COVID-19: what are the physical and mental challenges?
George F Winter gives an overview of the impact of the coronavirus on healthcare workers and pregnant women
The global emergence of COVID-19 a matter of months ago means that while its relatively thin evidence base expands, the need to interpret new findings with caution implies that the science of this agent remains unsettled.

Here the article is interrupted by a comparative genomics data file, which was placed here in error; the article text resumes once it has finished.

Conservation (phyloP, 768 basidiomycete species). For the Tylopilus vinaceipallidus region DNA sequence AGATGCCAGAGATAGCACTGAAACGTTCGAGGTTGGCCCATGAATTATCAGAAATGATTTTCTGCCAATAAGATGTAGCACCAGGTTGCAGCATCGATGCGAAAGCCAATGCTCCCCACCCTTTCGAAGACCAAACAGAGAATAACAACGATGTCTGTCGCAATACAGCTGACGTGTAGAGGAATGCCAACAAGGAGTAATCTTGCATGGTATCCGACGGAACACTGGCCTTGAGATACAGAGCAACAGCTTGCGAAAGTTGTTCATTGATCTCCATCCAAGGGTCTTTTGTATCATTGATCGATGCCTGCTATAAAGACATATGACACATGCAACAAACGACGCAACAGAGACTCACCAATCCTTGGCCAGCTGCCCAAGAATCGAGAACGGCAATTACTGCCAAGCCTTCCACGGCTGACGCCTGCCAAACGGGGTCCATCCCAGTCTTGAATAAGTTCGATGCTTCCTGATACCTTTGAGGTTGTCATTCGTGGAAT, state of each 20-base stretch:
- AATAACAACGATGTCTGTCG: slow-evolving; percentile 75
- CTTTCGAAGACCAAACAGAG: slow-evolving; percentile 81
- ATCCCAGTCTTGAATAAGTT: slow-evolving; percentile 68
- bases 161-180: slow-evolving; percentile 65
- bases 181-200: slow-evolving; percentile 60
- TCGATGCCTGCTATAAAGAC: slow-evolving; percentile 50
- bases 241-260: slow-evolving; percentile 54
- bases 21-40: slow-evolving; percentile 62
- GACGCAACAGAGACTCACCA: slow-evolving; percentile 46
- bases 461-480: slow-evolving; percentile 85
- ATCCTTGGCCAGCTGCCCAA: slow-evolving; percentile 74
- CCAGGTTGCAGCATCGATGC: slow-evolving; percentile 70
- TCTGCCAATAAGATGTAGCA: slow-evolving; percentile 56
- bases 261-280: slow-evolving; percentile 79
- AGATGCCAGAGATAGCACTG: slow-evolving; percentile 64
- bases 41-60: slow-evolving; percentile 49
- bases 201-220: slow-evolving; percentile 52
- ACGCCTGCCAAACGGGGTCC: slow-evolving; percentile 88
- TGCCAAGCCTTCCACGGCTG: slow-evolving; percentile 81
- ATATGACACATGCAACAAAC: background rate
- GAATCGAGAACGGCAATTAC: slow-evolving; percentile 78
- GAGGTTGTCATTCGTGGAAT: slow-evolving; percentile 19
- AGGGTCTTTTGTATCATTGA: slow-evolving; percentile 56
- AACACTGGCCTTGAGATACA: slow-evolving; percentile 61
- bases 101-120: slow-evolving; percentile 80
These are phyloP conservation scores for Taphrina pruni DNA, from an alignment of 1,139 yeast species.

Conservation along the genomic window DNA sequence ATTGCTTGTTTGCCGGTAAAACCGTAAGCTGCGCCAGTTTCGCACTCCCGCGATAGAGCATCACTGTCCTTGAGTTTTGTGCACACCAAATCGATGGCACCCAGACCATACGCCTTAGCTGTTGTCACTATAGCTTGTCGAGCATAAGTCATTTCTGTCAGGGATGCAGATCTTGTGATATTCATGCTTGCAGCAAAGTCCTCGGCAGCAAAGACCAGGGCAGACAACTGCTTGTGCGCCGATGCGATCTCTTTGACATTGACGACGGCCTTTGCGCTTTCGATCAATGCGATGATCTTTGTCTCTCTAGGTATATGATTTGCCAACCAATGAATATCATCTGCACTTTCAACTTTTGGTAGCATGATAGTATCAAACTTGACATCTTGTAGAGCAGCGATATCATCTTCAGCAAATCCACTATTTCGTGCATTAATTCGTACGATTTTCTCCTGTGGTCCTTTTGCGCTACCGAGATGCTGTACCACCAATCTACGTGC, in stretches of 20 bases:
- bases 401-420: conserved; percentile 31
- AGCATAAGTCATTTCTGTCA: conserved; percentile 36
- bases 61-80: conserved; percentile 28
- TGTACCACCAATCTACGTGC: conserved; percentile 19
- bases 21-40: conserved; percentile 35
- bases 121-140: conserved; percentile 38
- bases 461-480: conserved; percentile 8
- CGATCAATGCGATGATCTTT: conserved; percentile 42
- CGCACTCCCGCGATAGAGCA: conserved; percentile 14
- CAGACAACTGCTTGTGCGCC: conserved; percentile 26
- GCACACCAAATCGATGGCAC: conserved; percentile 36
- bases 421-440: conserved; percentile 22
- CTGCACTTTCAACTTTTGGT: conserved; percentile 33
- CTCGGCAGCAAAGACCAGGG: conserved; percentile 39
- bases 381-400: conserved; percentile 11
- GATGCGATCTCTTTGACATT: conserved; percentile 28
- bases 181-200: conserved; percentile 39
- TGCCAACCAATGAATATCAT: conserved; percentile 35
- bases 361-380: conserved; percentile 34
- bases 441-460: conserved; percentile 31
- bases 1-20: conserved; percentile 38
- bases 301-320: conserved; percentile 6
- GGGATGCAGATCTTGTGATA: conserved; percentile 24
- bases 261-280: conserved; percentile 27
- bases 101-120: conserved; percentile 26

Accepting this caveat, some midwifery related aspects of COVID-19 can be considered. Thus, in their narrative review of 13 studies of COVID-19 risks in pregnancy, Panahi et al (2020) report that the agent can cause fetal distress, miscarriage, respiratory distress and preterm delivery in pregnant women but does not infect newborns, and that the clinical symptoms of COVID-19 are the same in pregnant and non-pregnant women. But although Panahi et al (2020) note that vertical transmission in pregnancy has not been demonstrated, Rasmussen and Jamieson (2020) state that the effects of COVID-19 in early pregnancy are unknown and that no neonates had (at the time of writing) been delivered to women infected in the first and second trimesters of pregnancy.
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